The Body Machines
|Förlag||Svenska Ljud Classica|
|Genre||Filosofi och idéhistoria|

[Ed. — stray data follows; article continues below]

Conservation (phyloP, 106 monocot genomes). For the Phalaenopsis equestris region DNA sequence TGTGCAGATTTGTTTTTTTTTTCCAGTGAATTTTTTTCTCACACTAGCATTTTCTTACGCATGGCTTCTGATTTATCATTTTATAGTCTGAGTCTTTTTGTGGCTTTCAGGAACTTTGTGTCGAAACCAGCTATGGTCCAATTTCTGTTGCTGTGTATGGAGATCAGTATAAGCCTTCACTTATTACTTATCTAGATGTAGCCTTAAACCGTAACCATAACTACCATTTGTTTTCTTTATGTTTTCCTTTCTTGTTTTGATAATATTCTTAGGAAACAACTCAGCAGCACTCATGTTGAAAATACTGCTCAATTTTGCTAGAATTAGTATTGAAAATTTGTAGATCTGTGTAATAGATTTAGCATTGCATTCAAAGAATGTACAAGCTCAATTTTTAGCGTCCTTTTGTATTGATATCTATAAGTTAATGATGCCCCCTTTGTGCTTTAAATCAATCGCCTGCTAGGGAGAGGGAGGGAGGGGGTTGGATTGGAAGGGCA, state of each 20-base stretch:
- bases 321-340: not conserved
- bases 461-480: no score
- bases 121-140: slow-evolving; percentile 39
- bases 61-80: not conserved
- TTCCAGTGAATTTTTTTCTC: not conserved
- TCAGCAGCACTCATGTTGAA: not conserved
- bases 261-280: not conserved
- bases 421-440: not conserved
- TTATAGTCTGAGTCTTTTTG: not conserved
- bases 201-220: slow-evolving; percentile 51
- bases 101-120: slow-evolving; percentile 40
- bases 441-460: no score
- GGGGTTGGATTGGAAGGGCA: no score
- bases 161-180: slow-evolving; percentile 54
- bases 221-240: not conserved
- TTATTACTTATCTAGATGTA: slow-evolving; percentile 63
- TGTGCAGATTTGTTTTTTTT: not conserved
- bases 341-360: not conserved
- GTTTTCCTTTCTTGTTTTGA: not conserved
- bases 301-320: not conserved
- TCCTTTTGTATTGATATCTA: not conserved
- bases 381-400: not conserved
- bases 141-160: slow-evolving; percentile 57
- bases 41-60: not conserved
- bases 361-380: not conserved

Following the massive international success The Netocrats and its ambitious follow-up The Global Empire, in this third installment of The Futurica Trilogy, Bard & Söderqvist approach something far more personal – the fragile human being herself and, most of all, her brain. The Body Machines, with a title borrowed from René Descartes, explains what a brain is, how it has developed and how it functions, and why it spends such an incredible amount of time and energy on fooling itself. The Body Machines matches and mixes the latest neuroscience with philosophy and psychoanalysis, in the process portraying a confused but incredibly interesting little machine that is doomed to constantly create new fictions about itself and its surroundings for its own consumtion, but which remains social by nature, and therefore able to create, together with other similar machines, enormously productive communities. The Body Machines is not only a work of science but also a work of philosophy, a prophetic book on how the humans of the digitalised and globalised future will have to view themselves, their world, and what values and valuations will come to dominate and replace the old and dysfunctional humanism. This is a hybrid book by hybrids for hybrids. This book is part 3 of 3 in the Futurica Trilogy. About the triology: The Futurica Trilogy is a work of philosophy, sociology and futurology in three closely related movements. The first volume, The Netocrats, deals with human history from the perspective of the new elite of Informationalism, the emerging society of information networks, shaped by digital interactivity, making prophecies about the digital future of politics, culture, economy, et cetera. The second volume, The Global Empire, explores the near future of political globalisation and the struggle to form new, functioning ideologies for a world where global decision making is a necessity. The third volume, The Body Machines, deals with the sad demise of the Cartesian subject. It discusses the implications of a materialist image of humanity and explains how it relates to the new, emerging hypertechnological paradigm. It explains why we are all nothing but body machines, and why this is actually good news.